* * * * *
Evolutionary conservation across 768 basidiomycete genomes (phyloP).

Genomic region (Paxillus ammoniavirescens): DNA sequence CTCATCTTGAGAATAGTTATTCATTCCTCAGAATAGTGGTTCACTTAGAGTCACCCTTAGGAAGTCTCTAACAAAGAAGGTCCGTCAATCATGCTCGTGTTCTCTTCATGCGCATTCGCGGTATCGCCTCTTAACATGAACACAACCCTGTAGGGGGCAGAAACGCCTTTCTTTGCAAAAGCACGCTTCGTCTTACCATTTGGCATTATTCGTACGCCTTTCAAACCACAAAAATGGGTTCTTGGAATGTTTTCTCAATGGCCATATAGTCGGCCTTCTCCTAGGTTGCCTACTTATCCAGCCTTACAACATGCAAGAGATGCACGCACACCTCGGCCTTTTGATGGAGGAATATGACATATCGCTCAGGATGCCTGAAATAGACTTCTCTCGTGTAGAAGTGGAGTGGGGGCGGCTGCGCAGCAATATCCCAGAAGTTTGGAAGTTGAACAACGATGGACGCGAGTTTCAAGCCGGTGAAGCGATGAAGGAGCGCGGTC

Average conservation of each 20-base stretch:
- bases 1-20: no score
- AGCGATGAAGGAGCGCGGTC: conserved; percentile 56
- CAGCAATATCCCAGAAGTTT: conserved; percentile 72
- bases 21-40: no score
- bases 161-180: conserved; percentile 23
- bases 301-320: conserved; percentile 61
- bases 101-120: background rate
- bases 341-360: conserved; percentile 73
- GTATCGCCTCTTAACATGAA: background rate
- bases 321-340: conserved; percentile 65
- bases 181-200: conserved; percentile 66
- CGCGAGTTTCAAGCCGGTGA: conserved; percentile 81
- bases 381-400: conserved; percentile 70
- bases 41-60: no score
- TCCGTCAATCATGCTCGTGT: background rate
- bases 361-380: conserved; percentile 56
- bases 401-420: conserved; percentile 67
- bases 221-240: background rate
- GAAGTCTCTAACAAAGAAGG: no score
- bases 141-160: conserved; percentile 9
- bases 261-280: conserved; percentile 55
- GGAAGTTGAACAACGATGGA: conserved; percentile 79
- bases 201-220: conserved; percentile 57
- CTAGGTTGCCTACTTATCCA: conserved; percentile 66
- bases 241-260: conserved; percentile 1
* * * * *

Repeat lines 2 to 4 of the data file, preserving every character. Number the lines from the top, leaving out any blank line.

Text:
Genomic region (Paxillus ammoniavirescens): DNA sequence CTCATCTTGAGAATAGTTATTCATTCCTCAGAATAGTGGTTCACTTAGAGTCACCCTTAGGAAGTCTCTAACAAAGAAGGTCCGTCAATCATGCTCGTGTTCTCTTCATGCGCATTCGCGGTATCGCCTCTTAACATGAACACAACCCTGTAGGGGGCAGAAACGCCTTTCTTTGCAAAAGCACGCTTCGTCTTACCATTTGGCATTATTCGTACGCCTTTCAAACCACAAAAATGGGTTCTTGGAATGTTTTCTCAATGGCCATATAGTCGGCCTTCTCCTAGGTTGCCTACTTATCCAGCCTTACAACATGCAAGAGATGCACGCACACCTCGGCCTTTTGATGGAGGAATATGACATATCGCTCAGGATGCCTGAAATAGACTTCTCTCGTGTAGAAGTGGAGTGGGGGCGGCTGCGCAGCAATATCCCAGAAGTTTGGAAGTTGAACAACGATGGACGCGAGTTTCAAGCCGGTGAAGCGATGAAGGAGCGCGGTC

Average conservation of each 20-base stretch:
- bases 1-20: no score